Learn About Southwest Florida’s Shrimping Industry with a Working Waterfront Tour

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“I need someone to help,” the shrimper yelled from the boat as it eased to the dock. He pointed in my direction, and I assumed he was specifically pointing to someone behind me. I was part of a tour learning about the Southwest Florida shrimping industry and there were plenty of curious people so why would he choose me?

Oh, Yes. I’m a Greenhorn.

“You, greenhorn! This is a door and when it’s parallel to this post, tell me,” He instructed while motioning his arms like an airport worker on the tarmac.

As he spoke, I nodded in agreement. Earlier in the day and at the beginning of the tour, a guide with the Ostego Bay Foundation Marine Science Center provided an overview of the area’s shrimping industry. This included the major components of a shrimp net, including the doors. I impressed myself knowing what he was referring to.

At the bow of the boat, the bearded shrimper tied to another post and pulled the boat forward. Fascinated watching the craft inch forward, I looked around and was standing alone. I then realized he was providing me with instructions. I was the greenhorn.

“No pressure,” I told myself, and wondered, how precise does it need to be to the piling? Should I anticipate that it’ll drift a little into place and should I notify him when it’s really two inches away? Or does it really need to be exactly parallel?

“It’s parallel!” I yelled as the door was exactly parallel.

The shrimper secured the bow at the port side and a couple of other shrimpers tied up the stern.

“That greenhorn over there helped me,” the shrimper yelled while pointing to me.

How Many Days Were Those Shrimpers on That Boat?

I wasn’t sure if being called a “greenhorn” was a good thing or bad thing. At the beginning of the tour, the guide warned language by the dock may be salty. So, I decided to own my new job title. My role in helping the shrimp boat dock seemed minimal but it was an important one.

While rubbing his fuzzy white beard, the shrimper said the crew had been out for at least 30 days harvesting shrimp. Florida pink shrimp, to be exact. Sometimes called Key West pinks. It’s a nocturnal shrimp that sparked the Pink Gold Rush during the mid-twentieth century and reason the small fishing village on San Carlos Island in Ft. Myers Beach still exists.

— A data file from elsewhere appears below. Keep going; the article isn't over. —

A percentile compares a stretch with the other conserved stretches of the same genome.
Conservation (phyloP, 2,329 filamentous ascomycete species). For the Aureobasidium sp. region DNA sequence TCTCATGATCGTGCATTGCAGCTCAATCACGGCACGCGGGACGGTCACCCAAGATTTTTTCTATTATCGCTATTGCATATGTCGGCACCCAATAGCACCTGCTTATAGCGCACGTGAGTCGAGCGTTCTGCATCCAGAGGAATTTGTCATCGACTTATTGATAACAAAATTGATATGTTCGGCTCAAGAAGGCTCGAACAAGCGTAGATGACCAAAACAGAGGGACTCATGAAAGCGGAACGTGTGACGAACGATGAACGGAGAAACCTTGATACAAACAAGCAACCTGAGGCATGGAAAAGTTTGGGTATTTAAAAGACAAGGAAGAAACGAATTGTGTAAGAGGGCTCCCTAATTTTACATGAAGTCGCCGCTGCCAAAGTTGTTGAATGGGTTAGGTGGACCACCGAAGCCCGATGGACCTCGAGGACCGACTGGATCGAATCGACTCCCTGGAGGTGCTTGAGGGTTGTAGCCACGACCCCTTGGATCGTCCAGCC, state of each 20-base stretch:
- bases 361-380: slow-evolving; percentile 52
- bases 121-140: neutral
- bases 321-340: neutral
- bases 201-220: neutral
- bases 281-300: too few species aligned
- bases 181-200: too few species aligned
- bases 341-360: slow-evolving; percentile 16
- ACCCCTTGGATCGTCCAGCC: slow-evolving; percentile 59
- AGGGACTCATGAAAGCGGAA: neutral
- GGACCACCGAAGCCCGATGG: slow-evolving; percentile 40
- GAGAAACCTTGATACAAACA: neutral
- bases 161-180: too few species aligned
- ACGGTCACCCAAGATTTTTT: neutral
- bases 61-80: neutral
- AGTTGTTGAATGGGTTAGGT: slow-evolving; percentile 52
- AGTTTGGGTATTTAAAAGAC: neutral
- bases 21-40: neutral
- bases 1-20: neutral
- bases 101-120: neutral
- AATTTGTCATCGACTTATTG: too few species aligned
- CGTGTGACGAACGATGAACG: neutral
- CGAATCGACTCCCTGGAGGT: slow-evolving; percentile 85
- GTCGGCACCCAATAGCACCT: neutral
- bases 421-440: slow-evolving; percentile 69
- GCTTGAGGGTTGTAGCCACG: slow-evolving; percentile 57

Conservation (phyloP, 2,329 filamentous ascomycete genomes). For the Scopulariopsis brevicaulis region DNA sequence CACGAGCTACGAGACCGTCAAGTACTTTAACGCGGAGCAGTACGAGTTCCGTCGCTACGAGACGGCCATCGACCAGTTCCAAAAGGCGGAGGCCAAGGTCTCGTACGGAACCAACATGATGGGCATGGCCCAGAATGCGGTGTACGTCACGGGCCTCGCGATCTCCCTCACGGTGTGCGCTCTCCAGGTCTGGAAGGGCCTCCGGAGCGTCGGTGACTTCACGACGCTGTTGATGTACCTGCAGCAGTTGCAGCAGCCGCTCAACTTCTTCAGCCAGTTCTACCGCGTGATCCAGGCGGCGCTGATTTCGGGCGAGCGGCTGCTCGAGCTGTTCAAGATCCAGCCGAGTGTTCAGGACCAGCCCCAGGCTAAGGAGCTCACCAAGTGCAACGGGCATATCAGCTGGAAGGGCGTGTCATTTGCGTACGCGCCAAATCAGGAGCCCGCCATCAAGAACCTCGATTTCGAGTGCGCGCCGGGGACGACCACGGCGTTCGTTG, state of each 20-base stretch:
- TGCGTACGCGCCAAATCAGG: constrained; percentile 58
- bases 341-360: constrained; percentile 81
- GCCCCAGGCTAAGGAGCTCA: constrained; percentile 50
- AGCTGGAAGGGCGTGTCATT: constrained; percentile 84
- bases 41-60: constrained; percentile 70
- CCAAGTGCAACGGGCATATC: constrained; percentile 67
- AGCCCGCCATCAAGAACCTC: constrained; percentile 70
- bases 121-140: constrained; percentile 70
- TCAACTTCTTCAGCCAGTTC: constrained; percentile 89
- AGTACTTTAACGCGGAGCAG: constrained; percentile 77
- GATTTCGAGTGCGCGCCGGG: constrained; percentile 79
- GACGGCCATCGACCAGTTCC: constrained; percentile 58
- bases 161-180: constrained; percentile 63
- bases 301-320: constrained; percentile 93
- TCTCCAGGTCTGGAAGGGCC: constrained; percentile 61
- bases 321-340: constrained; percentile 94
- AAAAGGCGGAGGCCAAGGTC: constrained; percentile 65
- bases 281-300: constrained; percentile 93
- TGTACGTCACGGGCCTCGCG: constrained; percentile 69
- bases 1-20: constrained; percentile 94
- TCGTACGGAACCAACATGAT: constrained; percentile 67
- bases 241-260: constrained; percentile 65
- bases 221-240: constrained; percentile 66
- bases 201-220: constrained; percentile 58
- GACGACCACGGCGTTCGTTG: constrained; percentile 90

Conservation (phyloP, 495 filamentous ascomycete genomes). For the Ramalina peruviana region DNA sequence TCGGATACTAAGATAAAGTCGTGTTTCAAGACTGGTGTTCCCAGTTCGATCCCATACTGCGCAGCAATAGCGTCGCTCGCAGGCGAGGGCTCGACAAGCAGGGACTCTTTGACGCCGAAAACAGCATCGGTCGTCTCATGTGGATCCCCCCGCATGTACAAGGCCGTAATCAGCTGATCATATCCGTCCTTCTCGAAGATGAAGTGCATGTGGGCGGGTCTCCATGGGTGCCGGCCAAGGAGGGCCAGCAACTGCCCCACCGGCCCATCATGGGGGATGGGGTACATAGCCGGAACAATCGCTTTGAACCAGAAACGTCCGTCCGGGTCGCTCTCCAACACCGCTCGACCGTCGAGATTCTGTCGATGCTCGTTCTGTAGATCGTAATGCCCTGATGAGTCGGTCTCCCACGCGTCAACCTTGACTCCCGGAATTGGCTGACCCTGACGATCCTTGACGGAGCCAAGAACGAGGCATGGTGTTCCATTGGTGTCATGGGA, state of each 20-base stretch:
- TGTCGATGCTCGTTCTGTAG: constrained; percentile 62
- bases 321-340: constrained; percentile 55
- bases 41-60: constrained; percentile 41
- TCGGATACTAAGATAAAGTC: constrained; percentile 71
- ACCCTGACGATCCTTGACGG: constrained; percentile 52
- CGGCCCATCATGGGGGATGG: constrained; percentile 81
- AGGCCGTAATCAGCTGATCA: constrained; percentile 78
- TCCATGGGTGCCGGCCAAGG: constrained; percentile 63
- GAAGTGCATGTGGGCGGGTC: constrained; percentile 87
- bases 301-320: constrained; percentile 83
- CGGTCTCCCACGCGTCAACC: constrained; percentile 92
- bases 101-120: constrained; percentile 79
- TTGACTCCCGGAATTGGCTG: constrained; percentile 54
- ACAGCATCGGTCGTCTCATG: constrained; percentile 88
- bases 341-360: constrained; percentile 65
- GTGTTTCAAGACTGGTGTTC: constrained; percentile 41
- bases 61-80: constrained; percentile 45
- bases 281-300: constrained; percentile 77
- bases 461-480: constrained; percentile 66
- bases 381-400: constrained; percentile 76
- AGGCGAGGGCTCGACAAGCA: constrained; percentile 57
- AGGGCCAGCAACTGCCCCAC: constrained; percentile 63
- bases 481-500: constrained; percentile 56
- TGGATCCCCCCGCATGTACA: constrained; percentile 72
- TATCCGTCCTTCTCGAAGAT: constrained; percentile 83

I then realized if this boat with a captain and handful of shrimpers have been out for more than a month, I’m one of the first people they’ve seen in a very long time and that reinforced my appreciation of Florida’s shrimping industry.

Working Waterfront Tour with the Ostego Bay Foundation

The Ostego Bay Foundation offers the three-hour Working Waterfront tour to learn about Southwest Florida’s pink shrimp industry Wednesdays during the winter and spring season. This shrimping fleet is the largest commercial fishing fleet in the Gulf of Mexico.

The tour was excellent and began with an overview of the area’s marine life, history, why Florida pink shrimp are desirable and tour of the working waterfront beginning at Shrimp Boat Lane. We walked through mangroves to learn more about the aquatic ecosystem and walked along the docks where I spied sparks flying from a welder’s torch in a welding shop.

Shrimp nets are handsewn and we watched two men working on nets. The group walked through the marina store, equipped with all the essentials for a shrimp boat. Large spools of line. Nets. And other gadgets and bits I have no clue their purpose.

Yum! Fresh, Delicious Florida Pink Shrimp.

The guide led us into Trico Shrimp Company and reaching around the counter, he pulled out a pink shrimp larger than the palm of my hand.

“See the pink dots,” the guide asked, “Those are God’s fingerprints from picking up the shrimp and placing it in the water.”

Sure enough, I saw one pink dot on either side of the shrimp.

Harvested shrimp are flash-frozen almost immediately aboard the boat to preserve their freshness. According to the guide, the shrimp can be defrosted and frozen again without losing quality.

We met a member of the family-owned Erickson & Jensen Seafood who brought out bags of frozen shrimp. If I had cash, a small bag would have gone home with me.

After tempting the group with how sweet the Florida pink shrimp are, the food truck ShrimpHer welcomed us back from the tour with samples of pink shrimp. The teaser was a reason to stick around for something more, a shrimp taco to be exact.

As described, they are firm, sweet, and delicious. And remember, they are pink in their raw, natural state, and remain pink after being cooked.

Although all the walking worked up an appetite, I’m pretty sure learning the San Carlos Island legacy made these pink shrimp all the more delectable.

Nuts & Bolts About the Ostego Bay Working Waterfront Tour

Ostego Bay Foundation, Inc.
718 Fisherman’s Wharf
Fort Myers Beach, Fla. 33931
Tel: (239) 765-8101
http://www.ostegobay.org

Cost: Contact the Ostego Bay Foundation for current costs.

The three-hour tour is offered seasonally from late winter to early spring. The tours usually book up so make your reservations as soon as possible. Although the GPS/map on your phone will let you know the drive time, add an extra half hour due to local traffic.

The tour begins with an overview of the local shrimping and seafood industry and ecology including a video. After that, participants drive to Shrimp Boat Lane to begin the walking tour.

Wear comfortable shoes, sunglasses, and hat and apply sunscreen. Stay hydrated by bringing your own water. After the tour, walk through the Ostego Bay Marine Science Center to learn more about the local aquatic system.

While I’m on the topic of Florida seafood, have you visited the old Florida fishing village of Cortez?

View More Photos on Flickr: Click Photo Below

San Carlos Island




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